#1
Hi guys, yesterday I decided to buy a new set of strings because the current string on my guitar is more than a year old now. Before I'm just using a china brand 9's string. Yesterday I bought a D' Addario and decided to get a heavier guage which is 10's.

As I am replacing the string, I feel that its stiffer to tune the guitar. Also I noticed while tuning my low E, my guitar tuner shows that the note is on the high E. Please take note that I my guitar is plugged directly to the tuner, don't know if this has an effect if I am using my tuner's mic and guitar is plugged in the amp.

After tuning my low E, I then replace the A string. I can feel the tension again the while Im near tuning the A string, the string breaks. I then try to replace the D string thinking that I'll try to find where I can buy a single A string. Then the same happens to the D string. As of now I haven't replaced the other strings, if it still breaks I guess Im off to buy a new set of 9's. I also noticed that the tension of the A and D is the highest among all the strings. Also the part where the string breaks is at the tuners, I dont thinks it's because of some sharp part on the saddles, the nut or the tuners because the string is somewhat wounded on the tuners and the part that breaks is not touching the metal on the tuners.

Am I doing something wrong here? I'll be replacing the other strings now and see if it'll break, /that'll make me decide if I have to buy a new set of lower guage or just the strings that broke.
#2
I'm not sure exactly what you mean but if you are just changing one string aren't you tuning it by ear? At least until it's close. When you're way out, the tuner can tell you all sorts of bs. Do it by ear. Even if you are changing all your strings at once you should do the initial tune by ear to at least get it in the ballpark.

Also try tuning with the harmonic at the 12th fret. It's a purer tone.
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Last edited by Cathbard at May 3, 2013,
#3
Quote by Cathbard
I'm not sure exactly what you mean but if you are just changing one string aren't you tuning it by ear? At least until it's close. When you're way out, the tuner can tell you all sorts of bs. Do it by ear. Even if you are changing all your strings at once you should do the initial tune by ear to at least get it in the ballpark.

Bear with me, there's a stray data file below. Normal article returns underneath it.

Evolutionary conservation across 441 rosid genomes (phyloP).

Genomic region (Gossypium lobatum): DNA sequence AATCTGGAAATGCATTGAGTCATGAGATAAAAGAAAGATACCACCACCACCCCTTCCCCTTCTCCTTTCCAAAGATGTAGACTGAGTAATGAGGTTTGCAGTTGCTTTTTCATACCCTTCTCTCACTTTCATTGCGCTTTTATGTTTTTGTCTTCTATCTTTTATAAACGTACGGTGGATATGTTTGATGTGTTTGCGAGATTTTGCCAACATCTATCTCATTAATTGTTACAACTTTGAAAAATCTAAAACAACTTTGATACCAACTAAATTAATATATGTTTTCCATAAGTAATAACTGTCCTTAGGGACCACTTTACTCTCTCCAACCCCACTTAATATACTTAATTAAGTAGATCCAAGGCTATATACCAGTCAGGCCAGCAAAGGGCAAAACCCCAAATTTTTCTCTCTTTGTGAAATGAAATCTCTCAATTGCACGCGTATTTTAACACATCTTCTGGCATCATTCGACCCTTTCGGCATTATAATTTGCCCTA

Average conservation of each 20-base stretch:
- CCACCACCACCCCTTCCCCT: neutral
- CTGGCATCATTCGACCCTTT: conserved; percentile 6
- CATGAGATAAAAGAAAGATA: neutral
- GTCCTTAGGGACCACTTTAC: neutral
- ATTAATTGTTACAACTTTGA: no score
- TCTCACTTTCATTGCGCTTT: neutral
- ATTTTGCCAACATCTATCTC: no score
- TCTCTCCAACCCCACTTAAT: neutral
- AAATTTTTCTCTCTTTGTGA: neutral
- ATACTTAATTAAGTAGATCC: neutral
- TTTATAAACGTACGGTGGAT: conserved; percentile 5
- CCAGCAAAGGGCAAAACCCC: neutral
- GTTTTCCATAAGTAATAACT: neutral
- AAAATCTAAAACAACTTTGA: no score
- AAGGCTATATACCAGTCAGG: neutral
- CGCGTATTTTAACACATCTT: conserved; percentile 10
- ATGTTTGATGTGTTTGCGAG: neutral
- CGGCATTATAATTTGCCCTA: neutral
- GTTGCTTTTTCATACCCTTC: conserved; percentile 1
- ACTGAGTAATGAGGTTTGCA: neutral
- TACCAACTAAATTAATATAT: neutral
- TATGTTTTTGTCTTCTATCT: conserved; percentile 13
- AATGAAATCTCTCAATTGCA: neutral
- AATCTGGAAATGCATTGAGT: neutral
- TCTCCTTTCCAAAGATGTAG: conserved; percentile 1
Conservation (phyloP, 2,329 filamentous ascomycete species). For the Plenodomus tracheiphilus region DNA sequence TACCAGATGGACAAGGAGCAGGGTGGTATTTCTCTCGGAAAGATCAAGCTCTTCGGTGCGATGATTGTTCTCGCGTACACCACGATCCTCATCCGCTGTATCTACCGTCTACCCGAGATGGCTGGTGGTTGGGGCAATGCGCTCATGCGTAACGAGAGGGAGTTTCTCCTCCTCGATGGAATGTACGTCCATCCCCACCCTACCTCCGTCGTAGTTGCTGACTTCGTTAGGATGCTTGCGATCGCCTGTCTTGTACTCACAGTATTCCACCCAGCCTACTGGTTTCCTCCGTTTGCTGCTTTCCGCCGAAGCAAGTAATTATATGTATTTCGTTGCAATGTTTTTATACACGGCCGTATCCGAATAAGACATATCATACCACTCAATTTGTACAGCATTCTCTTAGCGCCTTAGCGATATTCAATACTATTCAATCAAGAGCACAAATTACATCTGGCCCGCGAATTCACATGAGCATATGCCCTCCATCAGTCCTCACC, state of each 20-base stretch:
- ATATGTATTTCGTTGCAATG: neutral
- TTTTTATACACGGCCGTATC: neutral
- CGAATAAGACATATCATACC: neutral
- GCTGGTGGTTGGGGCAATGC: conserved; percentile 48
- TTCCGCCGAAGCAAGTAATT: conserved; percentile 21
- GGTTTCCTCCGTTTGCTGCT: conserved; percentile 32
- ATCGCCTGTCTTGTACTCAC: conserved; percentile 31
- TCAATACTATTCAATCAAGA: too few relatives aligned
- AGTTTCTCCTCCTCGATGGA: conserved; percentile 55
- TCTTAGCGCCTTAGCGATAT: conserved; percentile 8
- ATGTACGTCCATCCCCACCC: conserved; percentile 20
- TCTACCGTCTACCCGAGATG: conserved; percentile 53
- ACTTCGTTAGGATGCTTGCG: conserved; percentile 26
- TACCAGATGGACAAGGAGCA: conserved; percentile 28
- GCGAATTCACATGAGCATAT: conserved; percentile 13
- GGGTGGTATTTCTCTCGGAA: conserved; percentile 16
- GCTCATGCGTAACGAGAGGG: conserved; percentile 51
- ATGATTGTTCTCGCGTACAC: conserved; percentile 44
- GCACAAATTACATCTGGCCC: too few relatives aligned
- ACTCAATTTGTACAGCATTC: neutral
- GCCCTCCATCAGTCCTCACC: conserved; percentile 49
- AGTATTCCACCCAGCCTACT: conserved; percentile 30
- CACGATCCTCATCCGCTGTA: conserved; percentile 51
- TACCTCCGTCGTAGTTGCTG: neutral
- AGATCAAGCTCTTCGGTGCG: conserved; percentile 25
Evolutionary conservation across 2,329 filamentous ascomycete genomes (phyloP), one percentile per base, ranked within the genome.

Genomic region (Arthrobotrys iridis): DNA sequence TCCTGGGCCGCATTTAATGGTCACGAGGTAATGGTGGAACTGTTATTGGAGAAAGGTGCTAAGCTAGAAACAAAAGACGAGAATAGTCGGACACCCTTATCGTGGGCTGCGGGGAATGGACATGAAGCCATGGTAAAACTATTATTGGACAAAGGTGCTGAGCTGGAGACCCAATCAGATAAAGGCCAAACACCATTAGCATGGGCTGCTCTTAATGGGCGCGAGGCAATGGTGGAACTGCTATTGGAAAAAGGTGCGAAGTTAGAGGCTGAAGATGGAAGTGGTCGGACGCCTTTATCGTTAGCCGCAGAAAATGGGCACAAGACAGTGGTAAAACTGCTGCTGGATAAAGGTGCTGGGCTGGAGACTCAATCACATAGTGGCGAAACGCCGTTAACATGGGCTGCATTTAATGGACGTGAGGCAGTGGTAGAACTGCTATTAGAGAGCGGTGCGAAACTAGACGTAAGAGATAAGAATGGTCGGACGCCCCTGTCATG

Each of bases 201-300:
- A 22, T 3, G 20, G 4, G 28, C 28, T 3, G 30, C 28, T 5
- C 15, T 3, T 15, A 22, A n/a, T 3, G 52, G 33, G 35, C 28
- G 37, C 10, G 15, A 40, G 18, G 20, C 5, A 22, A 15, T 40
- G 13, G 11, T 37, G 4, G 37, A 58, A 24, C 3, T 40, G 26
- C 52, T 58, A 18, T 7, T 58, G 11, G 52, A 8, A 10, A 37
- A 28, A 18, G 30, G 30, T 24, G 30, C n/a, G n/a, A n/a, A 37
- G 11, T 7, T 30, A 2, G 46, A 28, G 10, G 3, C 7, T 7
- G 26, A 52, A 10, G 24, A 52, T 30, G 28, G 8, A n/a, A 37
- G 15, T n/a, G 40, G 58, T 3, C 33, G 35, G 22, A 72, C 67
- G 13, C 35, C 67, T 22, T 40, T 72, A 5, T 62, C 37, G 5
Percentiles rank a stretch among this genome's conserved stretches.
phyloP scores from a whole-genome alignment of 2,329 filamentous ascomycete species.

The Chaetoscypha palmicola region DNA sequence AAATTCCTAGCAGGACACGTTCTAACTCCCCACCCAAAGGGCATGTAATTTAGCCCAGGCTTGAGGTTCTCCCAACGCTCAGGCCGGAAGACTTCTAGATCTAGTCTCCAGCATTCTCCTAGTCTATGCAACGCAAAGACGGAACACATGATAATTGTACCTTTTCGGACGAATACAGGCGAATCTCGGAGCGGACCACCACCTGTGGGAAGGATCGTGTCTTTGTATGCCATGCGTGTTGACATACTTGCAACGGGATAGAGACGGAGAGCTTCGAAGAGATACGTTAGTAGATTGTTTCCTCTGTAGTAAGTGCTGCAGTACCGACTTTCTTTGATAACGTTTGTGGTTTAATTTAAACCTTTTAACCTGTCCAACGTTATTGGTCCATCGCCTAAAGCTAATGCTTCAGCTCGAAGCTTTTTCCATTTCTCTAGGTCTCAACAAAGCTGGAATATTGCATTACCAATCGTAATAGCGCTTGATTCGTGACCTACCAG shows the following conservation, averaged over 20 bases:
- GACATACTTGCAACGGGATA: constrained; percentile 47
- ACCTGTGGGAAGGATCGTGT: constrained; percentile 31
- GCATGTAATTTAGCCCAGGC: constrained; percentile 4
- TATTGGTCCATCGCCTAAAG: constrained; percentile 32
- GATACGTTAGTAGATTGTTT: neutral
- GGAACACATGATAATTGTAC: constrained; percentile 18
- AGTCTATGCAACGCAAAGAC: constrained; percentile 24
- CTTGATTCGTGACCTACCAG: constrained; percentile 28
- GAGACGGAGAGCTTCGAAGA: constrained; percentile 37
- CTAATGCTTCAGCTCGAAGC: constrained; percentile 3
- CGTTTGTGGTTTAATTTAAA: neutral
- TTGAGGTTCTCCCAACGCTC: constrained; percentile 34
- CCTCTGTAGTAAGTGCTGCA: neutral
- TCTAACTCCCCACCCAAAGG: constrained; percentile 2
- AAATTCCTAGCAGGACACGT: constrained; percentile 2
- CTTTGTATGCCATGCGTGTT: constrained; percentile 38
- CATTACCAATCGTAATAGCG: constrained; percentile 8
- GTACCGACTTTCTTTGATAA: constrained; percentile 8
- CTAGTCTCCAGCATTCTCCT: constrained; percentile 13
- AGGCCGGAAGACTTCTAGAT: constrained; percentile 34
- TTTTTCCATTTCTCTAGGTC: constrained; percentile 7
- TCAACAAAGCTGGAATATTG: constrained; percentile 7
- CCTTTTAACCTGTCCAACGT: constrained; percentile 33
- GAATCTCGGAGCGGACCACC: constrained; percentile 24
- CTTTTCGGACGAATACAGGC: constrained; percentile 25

Also try tuning with the harmonic at the 12th fret. It's a purer tone.


Im not good at tuning by ear yet...

Also please note that some parts on my post where I say "tuners" means that the electronic guitar tuner and also the tuning peg of the guitar.
#4
I just mean to get it close by ear. You can finish it off with the tuner. I just mean when you are taking up the slack. Listen to what you are doing and give yourself a reference from the other strings.
Gilchrist custom
Yamaha SBG500
Telecasters
Randall RM100 & RM20
Marshall JTM45 clone
Marshall JCM900 4102 (modded)
Marshall 18W clone
Fender 5F1 Champ clone
Atomic Amplifire
Marshall 1960A
Boss GT-100


Cathbard Amplification
My band
#5
I just bought a new set of string, same guage... I now know why and that is because I messed up. While tuning replacing the string yesterday, I somewhat missed the right tension and the right tune (I dont know the term) but still I tried to tune it, hence making the tension of the string much stiffer, I guess it's just luck that the low E string didn't break. Then while replacing the next 2 strings, Im trying to match the tension of the low E string then thats were it breaks. I just noticed it when I tried to tune down the 6th string and managed to tune it right with the right tension...

Quote by Cathbard
I just mean to get it close by ear. You can finish it off with the tuner. I just mean when you are taking up the slack. Listen to what you are doing and give yourself a reference from the other strings.


I got what you mean, I thought earlier to train start training my self to tune the guitar by ear. Everytime before I practice Im always detuning my guitar and trying to tune it by ear before practicing... Seems like mastering to tune the 6th string first will help me very much.
#6
I change the strings 1 at a time, this way you know your at the right pitch and not over tightening them.
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#7
Quote by Robbgnarly
I change the strings 1 at a time, this way you know your at the right pitch and not over tightening them.


I did that too, but I screwed up and didn't noticed that I am past the right pitch thats why I overtightened it, what a waste cause I bought a new set again just to have the 2 broken strings...